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A New Yad Vashem Holocaust Museum is Woven into the Fabric of Israeli Society

March 1, 2005
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Schoolchildren, heads of state, soldiers and tourists all pass through its gates into a hush of religious solemnity. It is the Yad Vashem Holocaust Memorial, whose stone buildings, razor-wire sculptures and even trees are soaked with meaning and the memory of those murdered in the Holocaust.

Yad Vashem, set in the hills of a Jerusalem pine forest, has become the physical symbol of remembering the Holocaust in Israel. It has also become part of the national landscape and a central site of collective Israeli identity.

As Israel makes its way in the new century, Yad Vashem is about to open a new $56 million dollar museum aimed at giving voice to the personal stories of the 6 million Jews killed in the Nazi genocide. The ceremonial opening is slated for March 16; it will open to the public at the end of March.

Since it opened in 1973, Yad Vashem has been the first stop on visiting dignitaries’ official tours. It is where Israeli schoolchildren — Arab and Jewish — often get their first real sense of what it means to be part of a country founded in the aftermath of the most wide-scale genocide in history.

During her recent visit here, U.S. Secretary of State Condoleezza Rice emerged from the section memorializing the more than 1 million children who were murdered — symbolized by a single candle reflected a million times by a maze of mirrors — and wrote in Yad Vashem’s guest book:

“This is a place that causes all to remember those who perished and to accept that it must never happen again; that good men and women do not act.”

And the importance of memorializing the Holocaust is one of the few issues still uniting Israelis.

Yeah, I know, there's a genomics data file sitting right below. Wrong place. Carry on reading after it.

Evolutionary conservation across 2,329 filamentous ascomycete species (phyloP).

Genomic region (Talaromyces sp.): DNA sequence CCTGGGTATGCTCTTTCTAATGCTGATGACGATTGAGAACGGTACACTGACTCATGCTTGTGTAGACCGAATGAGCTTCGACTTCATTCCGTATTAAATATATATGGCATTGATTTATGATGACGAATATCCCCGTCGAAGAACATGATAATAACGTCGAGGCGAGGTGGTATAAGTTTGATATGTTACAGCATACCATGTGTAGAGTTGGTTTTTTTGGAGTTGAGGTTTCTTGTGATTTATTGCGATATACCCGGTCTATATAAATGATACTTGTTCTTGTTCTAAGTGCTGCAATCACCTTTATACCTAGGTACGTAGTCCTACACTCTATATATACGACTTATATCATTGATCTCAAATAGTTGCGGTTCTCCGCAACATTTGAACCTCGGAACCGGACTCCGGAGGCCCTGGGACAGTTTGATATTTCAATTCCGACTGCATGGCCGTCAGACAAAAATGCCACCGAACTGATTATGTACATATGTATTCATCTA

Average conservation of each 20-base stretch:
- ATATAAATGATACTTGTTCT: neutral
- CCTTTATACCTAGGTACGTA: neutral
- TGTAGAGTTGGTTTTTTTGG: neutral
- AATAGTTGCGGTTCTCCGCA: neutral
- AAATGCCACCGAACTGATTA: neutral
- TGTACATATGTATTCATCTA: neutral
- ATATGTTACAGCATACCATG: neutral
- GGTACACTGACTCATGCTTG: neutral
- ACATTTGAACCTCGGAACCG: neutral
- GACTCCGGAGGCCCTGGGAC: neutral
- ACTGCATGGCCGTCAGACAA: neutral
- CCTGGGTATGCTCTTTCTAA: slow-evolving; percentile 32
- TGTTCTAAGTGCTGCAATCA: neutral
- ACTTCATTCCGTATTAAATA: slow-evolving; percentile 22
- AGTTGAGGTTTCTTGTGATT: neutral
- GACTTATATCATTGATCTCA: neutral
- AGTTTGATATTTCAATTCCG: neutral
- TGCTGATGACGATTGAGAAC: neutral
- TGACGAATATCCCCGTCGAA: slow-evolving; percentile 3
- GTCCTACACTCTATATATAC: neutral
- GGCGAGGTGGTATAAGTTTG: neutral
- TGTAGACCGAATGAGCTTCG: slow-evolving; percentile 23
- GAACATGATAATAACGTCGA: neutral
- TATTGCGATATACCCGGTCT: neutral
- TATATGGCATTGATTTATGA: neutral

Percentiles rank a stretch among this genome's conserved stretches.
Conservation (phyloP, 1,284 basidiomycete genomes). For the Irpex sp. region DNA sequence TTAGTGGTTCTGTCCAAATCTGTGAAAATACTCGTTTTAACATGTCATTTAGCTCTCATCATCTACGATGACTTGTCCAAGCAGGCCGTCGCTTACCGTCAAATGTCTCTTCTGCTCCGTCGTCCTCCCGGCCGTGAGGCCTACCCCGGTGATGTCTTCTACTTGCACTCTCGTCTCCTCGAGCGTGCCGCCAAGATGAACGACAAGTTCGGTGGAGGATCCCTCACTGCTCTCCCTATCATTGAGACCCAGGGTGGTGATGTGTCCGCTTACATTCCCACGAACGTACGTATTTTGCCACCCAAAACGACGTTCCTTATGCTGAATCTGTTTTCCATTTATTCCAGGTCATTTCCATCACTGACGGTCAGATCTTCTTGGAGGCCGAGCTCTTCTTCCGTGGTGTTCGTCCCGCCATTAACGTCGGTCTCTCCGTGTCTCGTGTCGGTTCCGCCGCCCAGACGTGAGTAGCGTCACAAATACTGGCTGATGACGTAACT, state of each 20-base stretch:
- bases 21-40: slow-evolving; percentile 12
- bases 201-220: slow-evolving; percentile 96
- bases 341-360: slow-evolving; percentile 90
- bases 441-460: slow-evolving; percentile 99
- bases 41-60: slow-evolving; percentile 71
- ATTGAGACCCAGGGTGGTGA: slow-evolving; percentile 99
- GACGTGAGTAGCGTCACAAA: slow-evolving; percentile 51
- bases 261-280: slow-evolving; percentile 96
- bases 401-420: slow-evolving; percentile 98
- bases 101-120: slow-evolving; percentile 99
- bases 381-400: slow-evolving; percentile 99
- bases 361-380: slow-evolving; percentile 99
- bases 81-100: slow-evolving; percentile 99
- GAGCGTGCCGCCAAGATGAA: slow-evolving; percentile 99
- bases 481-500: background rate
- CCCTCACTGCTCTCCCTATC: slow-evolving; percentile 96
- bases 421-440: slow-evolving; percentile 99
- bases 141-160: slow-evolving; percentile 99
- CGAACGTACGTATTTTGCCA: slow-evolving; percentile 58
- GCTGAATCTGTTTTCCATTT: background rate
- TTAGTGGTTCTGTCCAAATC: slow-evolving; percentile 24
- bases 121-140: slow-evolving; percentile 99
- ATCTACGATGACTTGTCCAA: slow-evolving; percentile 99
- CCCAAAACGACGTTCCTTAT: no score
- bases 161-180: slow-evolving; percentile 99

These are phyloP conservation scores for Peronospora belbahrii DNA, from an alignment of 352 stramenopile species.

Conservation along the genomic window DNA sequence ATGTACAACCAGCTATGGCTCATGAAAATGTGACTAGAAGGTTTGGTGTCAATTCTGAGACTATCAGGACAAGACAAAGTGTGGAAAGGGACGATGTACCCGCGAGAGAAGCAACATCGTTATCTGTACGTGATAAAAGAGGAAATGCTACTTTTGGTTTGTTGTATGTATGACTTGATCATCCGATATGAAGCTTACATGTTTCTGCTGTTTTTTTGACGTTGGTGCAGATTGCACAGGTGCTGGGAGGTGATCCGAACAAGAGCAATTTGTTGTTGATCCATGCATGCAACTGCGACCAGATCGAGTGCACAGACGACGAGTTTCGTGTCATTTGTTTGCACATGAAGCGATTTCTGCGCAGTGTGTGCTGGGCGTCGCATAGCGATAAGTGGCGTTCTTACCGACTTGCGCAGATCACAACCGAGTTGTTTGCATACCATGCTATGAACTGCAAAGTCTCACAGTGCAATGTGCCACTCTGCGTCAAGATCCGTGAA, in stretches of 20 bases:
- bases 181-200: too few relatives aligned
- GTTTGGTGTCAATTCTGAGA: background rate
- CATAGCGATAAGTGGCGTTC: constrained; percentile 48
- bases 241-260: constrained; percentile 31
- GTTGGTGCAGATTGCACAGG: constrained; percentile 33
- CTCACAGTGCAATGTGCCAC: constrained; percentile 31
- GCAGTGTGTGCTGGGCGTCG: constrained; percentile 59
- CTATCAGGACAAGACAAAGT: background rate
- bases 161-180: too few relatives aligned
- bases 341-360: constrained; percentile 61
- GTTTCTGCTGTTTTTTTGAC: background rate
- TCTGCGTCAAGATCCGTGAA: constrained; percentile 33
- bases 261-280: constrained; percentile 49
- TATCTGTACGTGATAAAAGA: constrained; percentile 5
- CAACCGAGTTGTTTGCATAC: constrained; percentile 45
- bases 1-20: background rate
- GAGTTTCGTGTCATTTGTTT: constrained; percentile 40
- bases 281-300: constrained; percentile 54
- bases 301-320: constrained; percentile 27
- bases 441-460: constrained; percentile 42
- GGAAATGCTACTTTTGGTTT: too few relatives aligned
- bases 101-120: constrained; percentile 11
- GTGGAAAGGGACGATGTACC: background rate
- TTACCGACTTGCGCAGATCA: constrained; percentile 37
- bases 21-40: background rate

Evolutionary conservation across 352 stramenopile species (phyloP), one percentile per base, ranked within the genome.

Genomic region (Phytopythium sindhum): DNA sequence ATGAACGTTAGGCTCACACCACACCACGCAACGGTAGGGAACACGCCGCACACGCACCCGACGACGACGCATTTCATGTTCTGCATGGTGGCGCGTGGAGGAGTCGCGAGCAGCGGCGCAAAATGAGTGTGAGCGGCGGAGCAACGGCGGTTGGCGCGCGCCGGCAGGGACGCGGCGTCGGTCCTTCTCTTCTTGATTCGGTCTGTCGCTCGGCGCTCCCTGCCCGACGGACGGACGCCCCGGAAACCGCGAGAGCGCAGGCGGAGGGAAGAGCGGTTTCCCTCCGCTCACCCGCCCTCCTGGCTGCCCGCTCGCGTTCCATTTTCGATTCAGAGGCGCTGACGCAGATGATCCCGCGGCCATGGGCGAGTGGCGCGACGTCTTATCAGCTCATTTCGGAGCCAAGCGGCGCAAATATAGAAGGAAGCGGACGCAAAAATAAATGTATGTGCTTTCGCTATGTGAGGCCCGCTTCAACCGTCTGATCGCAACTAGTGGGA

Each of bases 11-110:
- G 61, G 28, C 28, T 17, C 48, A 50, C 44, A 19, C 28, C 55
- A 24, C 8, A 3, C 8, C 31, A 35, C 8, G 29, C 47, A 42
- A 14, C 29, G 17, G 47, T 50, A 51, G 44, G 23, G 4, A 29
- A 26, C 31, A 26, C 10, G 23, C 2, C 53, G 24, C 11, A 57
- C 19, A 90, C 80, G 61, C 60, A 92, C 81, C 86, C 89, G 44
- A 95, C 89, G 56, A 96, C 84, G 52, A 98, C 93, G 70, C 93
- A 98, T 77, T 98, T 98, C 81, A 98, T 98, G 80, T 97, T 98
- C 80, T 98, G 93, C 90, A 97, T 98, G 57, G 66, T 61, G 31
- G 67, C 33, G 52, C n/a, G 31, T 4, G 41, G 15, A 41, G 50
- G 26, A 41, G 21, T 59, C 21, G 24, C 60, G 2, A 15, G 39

On Holocaust Memorial Day, they turn on their television sets to watch the somber state ceremony of remembrance. On tours of Jerusalem, Yad Vashem is a regular stop for Israelis from all walks of life, from the most left wing and secular to the most politically conservative and religious.

“Yad Vashem today has become a holy site in a way, like the Western Wall, a site that places the memory of the Holocaust as a central part of Israeli history,” said historian Roni Stauber, who has written on the origins of Holocaust commemoration in Israel and the beginnings of Yad Vashem.

“Because of this, Yad Vashem has become one of the main institutions of the country,” said Stauber, who is affiliated with Tel Aviv University.

In Jerusalem, the author and historian Tom Segev says there are three sites that are central to Israel’s identity: Yad Vashem, the military cemetery on neighboring Mount Herzl and the Western Wall.

“These three places symbolize most the worth and the ethos of what it means to be Israelis and Jews,” said Segev, who wrote the groundbreaking “Seventh Million,” which explored attitudes toward the Holocaust and its survivors during the early years of the state.

The sprawling Yad Vashem complex is more than the museum of the history of the Holocaust, which opened in 1973. It is also home to a vast archive, a research center, an international school and a library. Yad Vashem officials also recently launched a vast online database of victims’ names.